6. Exercise lowers stress.

    Stress hormones can put an extra burden on the heart. Exercise—whether aerobic (like running), resistance-oriented (like weight training) or flexibility-focused (like yoga)—can help you relax and ease stress.

    To read the original article in full, Click Here

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  • When Do Working Moms Workout?
    When Do Working Moms Workout?
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    By thewannabeathlete

    As a working mom of a one year old (with another on the way!), I have discovered that “me time” is at a premium. I love my job as the Executive Director of a non-profit, but my workload isn’t exactly conducive for stealing away for a midday workout at the gym. My son “the Mini Athlete” is an early riser and that also means he goes to bed pretty early – between 7 and 8pm. Gone are the days of heading to the gym right after work – I want to soak up every moment with my little one before he’s asleep! So that leaves me with the obvious question…when do working moms workout?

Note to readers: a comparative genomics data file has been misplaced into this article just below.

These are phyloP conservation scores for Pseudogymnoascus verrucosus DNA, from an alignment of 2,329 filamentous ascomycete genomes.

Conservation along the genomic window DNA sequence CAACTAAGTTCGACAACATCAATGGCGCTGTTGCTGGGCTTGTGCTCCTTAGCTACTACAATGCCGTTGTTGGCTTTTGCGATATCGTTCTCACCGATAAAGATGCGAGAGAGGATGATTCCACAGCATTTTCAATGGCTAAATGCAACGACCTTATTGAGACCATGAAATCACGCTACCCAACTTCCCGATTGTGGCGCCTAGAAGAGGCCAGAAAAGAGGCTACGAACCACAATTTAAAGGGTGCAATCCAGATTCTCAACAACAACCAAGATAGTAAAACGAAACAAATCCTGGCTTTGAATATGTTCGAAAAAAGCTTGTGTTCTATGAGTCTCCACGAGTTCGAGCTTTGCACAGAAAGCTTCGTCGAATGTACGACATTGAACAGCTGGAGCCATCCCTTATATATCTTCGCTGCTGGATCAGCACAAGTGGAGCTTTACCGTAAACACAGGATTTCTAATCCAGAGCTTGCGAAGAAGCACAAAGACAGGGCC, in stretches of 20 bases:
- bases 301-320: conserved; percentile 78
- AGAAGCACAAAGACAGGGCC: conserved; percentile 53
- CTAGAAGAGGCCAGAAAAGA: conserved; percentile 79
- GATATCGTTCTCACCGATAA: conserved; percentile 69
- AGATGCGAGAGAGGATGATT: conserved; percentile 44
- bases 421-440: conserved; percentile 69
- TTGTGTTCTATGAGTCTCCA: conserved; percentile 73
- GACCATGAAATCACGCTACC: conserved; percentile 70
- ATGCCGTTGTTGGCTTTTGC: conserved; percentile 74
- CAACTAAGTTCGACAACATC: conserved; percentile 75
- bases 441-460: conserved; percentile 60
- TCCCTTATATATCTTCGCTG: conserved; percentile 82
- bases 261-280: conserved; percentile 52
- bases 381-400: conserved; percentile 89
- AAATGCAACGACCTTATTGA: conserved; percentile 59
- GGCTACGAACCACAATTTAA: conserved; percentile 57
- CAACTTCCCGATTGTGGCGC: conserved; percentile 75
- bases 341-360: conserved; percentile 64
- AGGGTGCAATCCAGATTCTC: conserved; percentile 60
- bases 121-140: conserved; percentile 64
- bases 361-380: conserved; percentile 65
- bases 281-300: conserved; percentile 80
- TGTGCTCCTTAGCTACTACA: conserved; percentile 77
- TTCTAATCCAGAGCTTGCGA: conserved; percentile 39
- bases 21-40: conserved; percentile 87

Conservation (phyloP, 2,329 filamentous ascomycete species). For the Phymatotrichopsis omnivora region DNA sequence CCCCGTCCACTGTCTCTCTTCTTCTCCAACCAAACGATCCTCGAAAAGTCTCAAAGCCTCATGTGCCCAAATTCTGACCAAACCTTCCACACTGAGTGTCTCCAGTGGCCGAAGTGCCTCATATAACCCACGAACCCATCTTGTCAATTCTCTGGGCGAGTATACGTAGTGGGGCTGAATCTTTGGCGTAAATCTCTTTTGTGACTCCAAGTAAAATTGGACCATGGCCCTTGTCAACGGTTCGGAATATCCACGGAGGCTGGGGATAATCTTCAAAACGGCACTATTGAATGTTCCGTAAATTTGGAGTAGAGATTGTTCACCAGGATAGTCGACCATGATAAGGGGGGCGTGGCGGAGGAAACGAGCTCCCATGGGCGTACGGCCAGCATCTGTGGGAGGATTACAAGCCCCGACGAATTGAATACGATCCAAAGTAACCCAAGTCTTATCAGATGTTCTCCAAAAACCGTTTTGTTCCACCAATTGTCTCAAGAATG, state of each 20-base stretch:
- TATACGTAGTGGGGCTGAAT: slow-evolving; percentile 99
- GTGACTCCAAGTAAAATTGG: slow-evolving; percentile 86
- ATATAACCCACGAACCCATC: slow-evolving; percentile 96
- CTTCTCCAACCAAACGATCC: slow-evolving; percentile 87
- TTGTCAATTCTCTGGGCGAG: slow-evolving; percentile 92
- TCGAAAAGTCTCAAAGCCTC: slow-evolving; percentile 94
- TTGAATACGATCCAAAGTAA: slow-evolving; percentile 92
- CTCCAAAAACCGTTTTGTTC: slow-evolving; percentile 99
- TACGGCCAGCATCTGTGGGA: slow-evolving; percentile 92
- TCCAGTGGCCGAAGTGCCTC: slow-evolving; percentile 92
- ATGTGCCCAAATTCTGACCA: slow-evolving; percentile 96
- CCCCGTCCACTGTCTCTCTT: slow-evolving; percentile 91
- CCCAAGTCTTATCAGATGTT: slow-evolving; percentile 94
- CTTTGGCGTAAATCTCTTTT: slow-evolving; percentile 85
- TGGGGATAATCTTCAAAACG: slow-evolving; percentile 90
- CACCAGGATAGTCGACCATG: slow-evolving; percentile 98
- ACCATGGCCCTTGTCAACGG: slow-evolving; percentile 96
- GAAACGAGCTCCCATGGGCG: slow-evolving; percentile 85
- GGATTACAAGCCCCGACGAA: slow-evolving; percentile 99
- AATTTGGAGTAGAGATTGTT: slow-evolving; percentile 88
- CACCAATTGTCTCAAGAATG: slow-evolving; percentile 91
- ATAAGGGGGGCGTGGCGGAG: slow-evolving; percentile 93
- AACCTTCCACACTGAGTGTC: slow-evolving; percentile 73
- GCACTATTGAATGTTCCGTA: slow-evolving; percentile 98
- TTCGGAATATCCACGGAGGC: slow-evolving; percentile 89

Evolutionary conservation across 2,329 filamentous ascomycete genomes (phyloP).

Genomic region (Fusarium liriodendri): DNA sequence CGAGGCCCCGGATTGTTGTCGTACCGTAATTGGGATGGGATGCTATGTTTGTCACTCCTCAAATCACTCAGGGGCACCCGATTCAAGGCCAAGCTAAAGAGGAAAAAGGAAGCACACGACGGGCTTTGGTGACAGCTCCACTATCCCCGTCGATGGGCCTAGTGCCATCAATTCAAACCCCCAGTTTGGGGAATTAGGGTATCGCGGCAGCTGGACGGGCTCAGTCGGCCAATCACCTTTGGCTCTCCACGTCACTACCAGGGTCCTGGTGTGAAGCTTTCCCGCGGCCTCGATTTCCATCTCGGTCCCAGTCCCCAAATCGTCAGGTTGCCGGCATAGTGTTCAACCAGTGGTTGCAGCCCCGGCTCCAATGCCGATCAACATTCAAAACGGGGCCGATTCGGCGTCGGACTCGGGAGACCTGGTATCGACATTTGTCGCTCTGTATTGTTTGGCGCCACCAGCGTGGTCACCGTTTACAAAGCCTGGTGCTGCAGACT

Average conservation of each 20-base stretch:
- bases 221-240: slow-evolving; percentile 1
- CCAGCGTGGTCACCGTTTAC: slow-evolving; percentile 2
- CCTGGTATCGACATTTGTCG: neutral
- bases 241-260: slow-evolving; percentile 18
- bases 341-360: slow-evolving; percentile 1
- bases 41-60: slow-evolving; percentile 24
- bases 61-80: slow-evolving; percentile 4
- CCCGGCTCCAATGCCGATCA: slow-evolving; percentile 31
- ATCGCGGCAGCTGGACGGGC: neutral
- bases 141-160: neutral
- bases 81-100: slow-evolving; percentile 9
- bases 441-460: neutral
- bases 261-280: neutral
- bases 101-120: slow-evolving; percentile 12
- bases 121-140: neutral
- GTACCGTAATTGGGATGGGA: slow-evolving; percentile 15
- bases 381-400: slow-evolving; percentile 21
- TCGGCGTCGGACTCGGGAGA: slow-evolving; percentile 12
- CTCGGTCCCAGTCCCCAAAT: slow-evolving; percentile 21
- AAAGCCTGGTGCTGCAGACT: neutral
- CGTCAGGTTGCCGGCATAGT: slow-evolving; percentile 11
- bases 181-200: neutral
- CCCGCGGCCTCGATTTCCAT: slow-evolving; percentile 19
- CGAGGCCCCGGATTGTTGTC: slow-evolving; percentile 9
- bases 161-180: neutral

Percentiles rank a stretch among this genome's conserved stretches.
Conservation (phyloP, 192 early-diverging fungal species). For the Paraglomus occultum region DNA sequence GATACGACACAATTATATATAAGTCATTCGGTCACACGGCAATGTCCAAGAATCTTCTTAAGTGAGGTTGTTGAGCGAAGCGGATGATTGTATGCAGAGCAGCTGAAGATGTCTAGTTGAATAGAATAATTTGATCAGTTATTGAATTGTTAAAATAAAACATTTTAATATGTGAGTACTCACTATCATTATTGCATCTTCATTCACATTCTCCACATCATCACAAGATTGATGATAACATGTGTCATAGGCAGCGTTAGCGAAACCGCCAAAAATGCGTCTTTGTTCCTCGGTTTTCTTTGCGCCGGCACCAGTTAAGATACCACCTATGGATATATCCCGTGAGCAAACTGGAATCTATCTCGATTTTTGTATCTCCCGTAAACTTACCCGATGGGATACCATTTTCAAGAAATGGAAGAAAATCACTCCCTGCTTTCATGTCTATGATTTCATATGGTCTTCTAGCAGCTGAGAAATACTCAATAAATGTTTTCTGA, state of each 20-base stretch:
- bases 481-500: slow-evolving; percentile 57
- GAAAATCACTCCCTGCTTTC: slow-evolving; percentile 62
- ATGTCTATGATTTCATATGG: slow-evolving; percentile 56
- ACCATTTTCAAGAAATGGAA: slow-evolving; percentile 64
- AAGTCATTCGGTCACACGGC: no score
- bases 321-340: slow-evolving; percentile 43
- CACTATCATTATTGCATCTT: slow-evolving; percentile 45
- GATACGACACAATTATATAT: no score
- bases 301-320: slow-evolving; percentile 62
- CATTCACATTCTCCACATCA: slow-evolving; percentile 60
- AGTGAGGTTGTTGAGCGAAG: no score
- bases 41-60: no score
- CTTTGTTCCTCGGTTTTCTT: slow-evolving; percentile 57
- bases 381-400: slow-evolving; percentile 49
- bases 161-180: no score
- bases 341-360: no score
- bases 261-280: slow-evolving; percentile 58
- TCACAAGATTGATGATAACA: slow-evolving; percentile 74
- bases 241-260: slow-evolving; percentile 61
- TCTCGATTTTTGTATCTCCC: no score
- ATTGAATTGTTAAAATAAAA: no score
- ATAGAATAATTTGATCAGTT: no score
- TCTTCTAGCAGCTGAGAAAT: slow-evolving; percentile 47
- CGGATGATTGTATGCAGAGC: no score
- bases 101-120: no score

know I’m not alone in this. Thousands upon thousands of competitive runners, yogis and amateur triathletes also juggle the responsibilities of motherhood and a full-time job. Here is some of the best advice I have received:

    1. Find Community When I first went back to work nine weeks after having my son, I felt pretty alone as I navigated my new identity as a working mom. I quickly realized I couldn’t go at it alone. I found a wonderfully encouraging group of moms in the area where I lived at the time – the IRunMommies in St. Petersburg, Florida. In addition to meeting twice weekly to run – once on Tuesday evenings and again on Saturday mornings – the group actively participates in a Facebook group where you can always find another busy mom looking to squeeze in a run. I highly recommend finding a group like this – or if you don’t have one in your area, start one! Another great place to find community online is through Twitter or blogs. I cannot tell you the encouragement I have received from other moms in those places!

    2. Establish a Schedule